Dr. Emanuel et al. says, “As the US moves from crisis to control, this national strategy needs to be updated. Policy makers need to specify the goals and strategies for the ‘new normal’ of life with COVID-19 and communicate them clearly to the public.” There are many unknowns concerning a future with COV-19, but authors believe, “The goal for the ‘new normal’ with COVID-19 does not include eradication or elimination, e.g., the ‘zero COVID’ strategy. Neither COVID-19 vaccination nor infection appear to confer lifelong immunity. Current vaccines do not offer sterilizing immunity against SARS-CoV-2 infection. Infectious diseases cannot be eradicated when there is limited long-term immunity following infection or vaccination or nonhuman reservoirs of infection. The majority of SARS-CoV-2 infections are asymptomatic or mildly symptomatic, and the SARS-CoV-2 incubation period is short, preventing the use of targeted strategies like ‘ring vaccination.’ Even ‘fully’ vaccinated individuals are at risk for breakthrough SARS-CoV-2 infection. Consequently, a ‘new normal with COVID’ in January 2022 is not living without COVID-19.”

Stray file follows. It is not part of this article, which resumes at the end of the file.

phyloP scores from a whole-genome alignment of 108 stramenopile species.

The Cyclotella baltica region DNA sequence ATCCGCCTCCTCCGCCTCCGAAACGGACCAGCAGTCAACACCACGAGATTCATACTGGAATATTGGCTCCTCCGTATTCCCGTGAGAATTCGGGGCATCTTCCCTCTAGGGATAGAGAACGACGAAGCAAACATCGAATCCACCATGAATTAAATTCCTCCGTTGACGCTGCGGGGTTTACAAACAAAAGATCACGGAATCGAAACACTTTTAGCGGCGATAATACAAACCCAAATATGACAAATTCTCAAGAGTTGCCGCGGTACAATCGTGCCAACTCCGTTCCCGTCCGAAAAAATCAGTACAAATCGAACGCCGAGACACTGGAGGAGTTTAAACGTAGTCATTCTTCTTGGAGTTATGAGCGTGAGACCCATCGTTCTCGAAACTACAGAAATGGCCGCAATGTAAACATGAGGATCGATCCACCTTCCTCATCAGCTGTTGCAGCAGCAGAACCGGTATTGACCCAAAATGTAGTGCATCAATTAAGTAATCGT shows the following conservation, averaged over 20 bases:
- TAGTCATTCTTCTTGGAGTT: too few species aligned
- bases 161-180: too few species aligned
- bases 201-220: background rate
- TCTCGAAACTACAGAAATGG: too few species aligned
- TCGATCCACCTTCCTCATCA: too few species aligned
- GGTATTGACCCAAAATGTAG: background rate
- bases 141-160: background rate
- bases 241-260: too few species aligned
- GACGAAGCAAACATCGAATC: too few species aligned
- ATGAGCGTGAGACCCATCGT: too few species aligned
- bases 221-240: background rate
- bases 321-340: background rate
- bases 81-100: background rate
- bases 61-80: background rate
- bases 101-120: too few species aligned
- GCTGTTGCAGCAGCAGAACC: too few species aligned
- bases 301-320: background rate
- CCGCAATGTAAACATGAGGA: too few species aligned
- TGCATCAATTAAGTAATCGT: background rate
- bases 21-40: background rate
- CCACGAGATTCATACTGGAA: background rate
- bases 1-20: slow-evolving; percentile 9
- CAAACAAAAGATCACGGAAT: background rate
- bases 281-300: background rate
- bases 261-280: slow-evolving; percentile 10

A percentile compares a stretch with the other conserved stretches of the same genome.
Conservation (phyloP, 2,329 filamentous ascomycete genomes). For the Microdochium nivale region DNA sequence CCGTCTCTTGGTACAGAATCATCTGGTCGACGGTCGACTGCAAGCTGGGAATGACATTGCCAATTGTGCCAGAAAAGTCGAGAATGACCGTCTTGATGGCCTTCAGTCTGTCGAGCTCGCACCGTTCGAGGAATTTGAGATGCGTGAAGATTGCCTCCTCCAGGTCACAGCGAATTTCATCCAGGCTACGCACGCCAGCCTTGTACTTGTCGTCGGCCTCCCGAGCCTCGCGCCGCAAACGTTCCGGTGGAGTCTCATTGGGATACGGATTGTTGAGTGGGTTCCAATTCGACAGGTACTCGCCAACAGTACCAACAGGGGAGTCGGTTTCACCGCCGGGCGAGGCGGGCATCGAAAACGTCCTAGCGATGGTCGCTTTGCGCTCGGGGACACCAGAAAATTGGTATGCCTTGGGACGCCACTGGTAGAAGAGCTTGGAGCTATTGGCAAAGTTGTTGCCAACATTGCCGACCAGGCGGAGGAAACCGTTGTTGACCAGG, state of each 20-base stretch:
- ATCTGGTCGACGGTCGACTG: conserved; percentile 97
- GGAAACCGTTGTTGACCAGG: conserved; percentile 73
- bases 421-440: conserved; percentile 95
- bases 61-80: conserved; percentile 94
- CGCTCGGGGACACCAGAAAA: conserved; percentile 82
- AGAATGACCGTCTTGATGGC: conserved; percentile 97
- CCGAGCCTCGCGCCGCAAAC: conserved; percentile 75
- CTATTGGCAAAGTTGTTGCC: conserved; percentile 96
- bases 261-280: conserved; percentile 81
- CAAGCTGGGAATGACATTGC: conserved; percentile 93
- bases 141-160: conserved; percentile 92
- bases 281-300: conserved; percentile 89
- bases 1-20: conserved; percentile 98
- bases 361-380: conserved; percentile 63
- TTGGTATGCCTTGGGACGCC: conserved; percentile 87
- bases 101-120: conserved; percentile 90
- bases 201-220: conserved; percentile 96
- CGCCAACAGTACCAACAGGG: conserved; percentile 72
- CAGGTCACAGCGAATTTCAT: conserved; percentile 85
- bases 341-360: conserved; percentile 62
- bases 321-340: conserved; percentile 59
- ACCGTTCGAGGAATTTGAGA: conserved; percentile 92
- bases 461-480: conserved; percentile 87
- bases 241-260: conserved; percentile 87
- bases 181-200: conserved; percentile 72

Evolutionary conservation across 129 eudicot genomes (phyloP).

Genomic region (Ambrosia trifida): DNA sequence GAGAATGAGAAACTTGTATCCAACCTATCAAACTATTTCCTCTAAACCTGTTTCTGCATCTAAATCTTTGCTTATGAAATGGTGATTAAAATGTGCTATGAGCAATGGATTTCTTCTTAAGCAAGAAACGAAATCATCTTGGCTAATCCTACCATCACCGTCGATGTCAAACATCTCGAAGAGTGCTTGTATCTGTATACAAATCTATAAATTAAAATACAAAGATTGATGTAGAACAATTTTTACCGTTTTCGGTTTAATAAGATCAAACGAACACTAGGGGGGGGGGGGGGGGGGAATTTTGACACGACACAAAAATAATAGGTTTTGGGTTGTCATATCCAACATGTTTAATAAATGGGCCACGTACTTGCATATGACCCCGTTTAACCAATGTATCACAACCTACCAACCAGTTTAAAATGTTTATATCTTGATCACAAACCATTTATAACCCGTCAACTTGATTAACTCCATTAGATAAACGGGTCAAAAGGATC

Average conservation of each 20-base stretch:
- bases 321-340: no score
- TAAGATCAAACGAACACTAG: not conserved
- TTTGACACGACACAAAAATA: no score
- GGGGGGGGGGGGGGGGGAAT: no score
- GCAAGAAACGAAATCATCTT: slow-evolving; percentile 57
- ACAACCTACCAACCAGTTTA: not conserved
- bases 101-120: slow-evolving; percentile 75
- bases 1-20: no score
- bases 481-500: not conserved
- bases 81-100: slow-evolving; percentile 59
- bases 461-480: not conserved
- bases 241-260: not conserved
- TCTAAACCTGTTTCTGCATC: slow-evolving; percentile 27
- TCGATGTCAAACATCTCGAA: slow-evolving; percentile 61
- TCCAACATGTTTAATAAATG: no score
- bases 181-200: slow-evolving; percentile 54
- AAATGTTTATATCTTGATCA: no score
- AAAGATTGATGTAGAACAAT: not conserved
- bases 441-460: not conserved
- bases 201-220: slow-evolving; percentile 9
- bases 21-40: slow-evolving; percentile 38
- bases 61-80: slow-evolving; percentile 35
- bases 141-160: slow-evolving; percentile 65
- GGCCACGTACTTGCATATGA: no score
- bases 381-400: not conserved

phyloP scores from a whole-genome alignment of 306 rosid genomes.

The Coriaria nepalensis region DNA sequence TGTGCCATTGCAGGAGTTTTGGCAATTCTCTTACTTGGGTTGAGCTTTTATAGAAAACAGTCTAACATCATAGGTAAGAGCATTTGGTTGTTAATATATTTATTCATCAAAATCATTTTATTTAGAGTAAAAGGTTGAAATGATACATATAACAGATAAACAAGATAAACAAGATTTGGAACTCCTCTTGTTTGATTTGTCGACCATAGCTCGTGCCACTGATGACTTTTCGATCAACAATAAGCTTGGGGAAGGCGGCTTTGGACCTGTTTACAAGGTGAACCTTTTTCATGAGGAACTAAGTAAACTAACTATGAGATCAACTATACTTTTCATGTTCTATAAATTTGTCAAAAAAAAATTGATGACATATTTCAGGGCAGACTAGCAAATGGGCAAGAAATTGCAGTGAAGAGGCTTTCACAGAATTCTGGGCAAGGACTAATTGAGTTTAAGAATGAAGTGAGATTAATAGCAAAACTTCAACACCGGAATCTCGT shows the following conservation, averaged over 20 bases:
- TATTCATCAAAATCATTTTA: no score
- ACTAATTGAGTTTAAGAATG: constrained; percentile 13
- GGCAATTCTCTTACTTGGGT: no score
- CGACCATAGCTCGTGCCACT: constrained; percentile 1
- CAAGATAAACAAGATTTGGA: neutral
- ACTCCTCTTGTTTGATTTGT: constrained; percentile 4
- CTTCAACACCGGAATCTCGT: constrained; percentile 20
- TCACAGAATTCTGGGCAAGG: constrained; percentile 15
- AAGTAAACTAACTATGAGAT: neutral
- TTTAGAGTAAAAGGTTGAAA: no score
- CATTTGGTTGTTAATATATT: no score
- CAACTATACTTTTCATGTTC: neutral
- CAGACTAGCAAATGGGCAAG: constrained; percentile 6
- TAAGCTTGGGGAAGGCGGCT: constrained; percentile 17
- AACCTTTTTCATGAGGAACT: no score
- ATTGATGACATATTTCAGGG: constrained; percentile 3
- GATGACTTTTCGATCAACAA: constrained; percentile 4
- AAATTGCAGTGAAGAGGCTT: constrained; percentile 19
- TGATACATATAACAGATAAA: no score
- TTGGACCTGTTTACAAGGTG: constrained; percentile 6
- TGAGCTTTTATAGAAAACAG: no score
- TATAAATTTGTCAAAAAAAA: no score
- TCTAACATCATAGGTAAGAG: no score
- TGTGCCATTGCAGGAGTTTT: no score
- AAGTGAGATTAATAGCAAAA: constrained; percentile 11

The authors address the problems of developing a pandemic preparedness program encompassing a comprehensive approach to all respiratory viruses; a comprehensive, digital, real-time, integrated data infrastructure for public health; and advances in vaccines and therapeutics. It must also address “stark racial and ethnic disparities” and differences in vulnerability.